I didn’t report it because I didn’t think it was something anyone would take seriously; I thought it was part of the stuff you learn to handle when you go off to college as an adult woman. I’m one of countless women who have been socialized to deal with this kind of stuff.

I haven’t been impacted much, but it’s been something I’ve kept quiet from almost all of our mutual friends for over 25 years.

— Cynthia Castro Sweet, scientist, manager/supervisor, 47, San Jose

Nobody has successfully raped me.

When I was 12, a gray-bearded man followed me down the street in broad daylight, begging me to let him get me stoned. When I refused, he said, “Can I at least buy you some ice cream?”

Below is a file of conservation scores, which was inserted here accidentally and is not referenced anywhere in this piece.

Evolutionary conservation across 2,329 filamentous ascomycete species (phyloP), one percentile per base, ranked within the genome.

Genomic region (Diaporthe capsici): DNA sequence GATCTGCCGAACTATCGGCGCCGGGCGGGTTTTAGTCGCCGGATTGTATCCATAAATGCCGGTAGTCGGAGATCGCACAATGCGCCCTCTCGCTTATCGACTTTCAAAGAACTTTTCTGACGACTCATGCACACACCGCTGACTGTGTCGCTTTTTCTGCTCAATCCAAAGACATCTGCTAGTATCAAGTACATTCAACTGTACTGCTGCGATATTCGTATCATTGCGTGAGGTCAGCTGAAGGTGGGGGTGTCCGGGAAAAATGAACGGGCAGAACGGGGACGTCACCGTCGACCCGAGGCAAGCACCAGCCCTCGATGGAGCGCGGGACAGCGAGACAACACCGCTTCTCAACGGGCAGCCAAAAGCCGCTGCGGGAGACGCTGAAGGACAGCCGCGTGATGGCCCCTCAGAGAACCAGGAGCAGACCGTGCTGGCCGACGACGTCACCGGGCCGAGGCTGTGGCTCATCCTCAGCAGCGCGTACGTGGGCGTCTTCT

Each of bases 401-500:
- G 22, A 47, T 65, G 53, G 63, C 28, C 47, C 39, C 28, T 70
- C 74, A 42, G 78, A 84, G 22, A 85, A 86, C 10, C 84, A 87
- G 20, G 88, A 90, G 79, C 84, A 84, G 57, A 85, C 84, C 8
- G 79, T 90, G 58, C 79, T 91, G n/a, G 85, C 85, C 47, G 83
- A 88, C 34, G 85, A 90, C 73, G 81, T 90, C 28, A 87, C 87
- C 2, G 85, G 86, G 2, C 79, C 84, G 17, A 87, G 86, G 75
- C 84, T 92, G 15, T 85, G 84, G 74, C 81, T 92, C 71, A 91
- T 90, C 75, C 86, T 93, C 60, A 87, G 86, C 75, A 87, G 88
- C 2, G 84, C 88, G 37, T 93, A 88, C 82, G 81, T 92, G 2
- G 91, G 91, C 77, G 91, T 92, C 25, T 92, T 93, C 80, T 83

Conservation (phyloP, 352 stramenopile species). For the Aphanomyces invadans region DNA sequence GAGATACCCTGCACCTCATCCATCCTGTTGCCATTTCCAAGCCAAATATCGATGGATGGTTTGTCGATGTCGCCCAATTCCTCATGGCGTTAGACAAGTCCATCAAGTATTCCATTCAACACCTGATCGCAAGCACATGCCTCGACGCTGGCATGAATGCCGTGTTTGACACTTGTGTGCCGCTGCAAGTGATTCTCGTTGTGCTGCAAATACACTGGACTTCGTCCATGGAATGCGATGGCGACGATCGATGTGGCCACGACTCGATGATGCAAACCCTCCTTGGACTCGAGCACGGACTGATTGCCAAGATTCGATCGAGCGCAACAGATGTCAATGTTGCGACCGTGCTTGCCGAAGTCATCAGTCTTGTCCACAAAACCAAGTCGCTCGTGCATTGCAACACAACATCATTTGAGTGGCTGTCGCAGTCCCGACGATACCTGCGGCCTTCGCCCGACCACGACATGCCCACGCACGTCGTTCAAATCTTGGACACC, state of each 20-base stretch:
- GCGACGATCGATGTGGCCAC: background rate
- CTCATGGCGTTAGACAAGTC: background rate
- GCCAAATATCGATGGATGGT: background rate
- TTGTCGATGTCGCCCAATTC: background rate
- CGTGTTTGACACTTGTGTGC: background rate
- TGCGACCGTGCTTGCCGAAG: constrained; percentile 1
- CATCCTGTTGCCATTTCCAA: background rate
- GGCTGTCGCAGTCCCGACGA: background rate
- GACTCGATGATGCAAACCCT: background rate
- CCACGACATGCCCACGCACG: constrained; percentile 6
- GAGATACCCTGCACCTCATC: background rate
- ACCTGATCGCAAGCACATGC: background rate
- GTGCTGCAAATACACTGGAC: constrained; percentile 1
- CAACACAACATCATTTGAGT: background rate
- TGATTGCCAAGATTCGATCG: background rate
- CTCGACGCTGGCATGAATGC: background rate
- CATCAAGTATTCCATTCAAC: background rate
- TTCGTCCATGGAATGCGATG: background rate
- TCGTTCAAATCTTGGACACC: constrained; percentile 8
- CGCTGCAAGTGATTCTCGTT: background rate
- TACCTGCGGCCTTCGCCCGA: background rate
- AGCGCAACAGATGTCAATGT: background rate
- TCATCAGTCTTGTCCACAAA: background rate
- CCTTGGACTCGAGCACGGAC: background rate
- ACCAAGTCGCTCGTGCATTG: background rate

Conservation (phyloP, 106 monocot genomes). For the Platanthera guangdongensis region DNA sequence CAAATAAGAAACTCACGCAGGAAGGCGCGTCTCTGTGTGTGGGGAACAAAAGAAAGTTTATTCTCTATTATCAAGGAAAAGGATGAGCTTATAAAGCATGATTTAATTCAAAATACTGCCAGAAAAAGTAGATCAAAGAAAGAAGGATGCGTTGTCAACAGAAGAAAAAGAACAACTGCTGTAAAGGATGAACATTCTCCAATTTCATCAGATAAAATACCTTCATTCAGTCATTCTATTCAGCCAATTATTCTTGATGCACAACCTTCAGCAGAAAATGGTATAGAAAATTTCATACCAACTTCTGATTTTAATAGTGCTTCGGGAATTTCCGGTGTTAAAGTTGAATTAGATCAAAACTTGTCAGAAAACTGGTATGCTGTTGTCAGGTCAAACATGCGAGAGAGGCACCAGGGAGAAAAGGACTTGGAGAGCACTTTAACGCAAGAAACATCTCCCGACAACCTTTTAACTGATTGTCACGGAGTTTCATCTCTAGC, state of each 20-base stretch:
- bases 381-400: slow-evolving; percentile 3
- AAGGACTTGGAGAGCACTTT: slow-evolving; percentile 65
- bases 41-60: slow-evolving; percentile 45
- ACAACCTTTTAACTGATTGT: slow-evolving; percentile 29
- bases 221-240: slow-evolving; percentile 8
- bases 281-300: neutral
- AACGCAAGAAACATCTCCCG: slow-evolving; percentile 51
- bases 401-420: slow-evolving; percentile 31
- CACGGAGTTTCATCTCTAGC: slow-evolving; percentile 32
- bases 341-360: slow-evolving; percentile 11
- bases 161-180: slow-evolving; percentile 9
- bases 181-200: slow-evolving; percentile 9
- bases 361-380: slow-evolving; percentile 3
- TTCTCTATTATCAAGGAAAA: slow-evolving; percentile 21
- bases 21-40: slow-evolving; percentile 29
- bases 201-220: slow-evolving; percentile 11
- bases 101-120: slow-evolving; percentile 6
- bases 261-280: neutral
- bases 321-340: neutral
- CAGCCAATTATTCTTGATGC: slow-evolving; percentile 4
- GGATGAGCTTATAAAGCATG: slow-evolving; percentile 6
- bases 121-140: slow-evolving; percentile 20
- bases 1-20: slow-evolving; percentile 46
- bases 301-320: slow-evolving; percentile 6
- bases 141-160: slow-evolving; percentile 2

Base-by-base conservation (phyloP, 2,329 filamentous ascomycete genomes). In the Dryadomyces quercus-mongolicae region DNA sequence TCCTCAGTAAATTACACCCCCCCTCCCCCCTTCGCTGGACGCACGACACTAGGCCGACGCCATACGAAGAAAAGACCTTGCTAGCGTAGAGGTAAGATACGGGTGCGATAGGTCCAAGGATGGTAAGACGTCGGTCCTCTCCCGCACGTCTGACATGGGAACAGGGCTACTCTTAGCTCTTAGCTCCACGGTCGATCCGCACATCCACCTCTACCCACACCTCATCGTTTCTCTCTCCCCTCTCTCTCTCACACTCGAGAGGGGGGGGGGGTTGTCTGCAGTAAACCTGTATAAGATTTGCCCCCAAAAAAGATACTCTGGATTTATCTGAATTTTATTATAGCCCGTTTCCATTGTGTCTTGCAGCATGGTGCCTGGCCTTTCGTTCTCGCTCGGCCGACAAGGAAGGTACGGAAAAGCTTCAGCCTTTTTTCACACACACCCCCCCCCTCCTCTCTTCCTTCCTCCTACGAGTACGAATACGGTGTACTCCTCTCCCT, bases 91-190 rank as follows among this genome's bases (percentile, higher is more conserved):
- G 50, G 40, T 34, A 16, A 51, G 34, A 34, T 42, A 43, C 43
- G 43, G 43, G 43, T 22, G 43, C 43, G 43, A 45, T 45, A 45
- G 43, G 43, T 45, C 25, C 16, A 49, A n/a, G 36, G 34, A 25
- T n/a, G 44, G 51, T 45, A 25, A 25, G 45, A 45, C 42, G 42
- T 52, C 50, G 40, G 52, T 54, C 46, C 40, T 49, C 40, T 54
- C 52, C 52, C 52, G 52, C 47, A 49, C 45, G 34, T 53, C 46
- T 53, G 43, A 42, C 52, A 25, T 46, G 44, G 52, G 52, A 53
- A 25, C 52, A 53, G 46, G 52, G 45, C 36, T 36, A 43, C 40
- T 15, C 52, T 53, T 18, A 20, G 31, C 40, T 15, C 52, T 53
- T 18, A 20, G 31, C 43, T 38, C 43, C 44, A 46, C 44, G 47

When I was 17, the owner of an Italian restaurant I worked at started laughing and chattering in Italian while he mimed bouncing and squeezing my breasts in his hands. He did this behind a counter, in full view of restaurant staff and customers. I quit the restaurant shortly after that happened, but luckily I have moved on from waiting tables.

When I was in college, a truck full of angry men followed me and my friends around town one night, yelling things like, “I like them TATER TOTS!” and “What the fuck is wrong with you? I gave you a fucking compliment!”

Several years ago, I invited a man I was dating to come to my house. He was drunk and proceeded to aggressively try to paw at my roommate when she walked into the kitchen to say hello. I told him he was too drunk and needed to leave.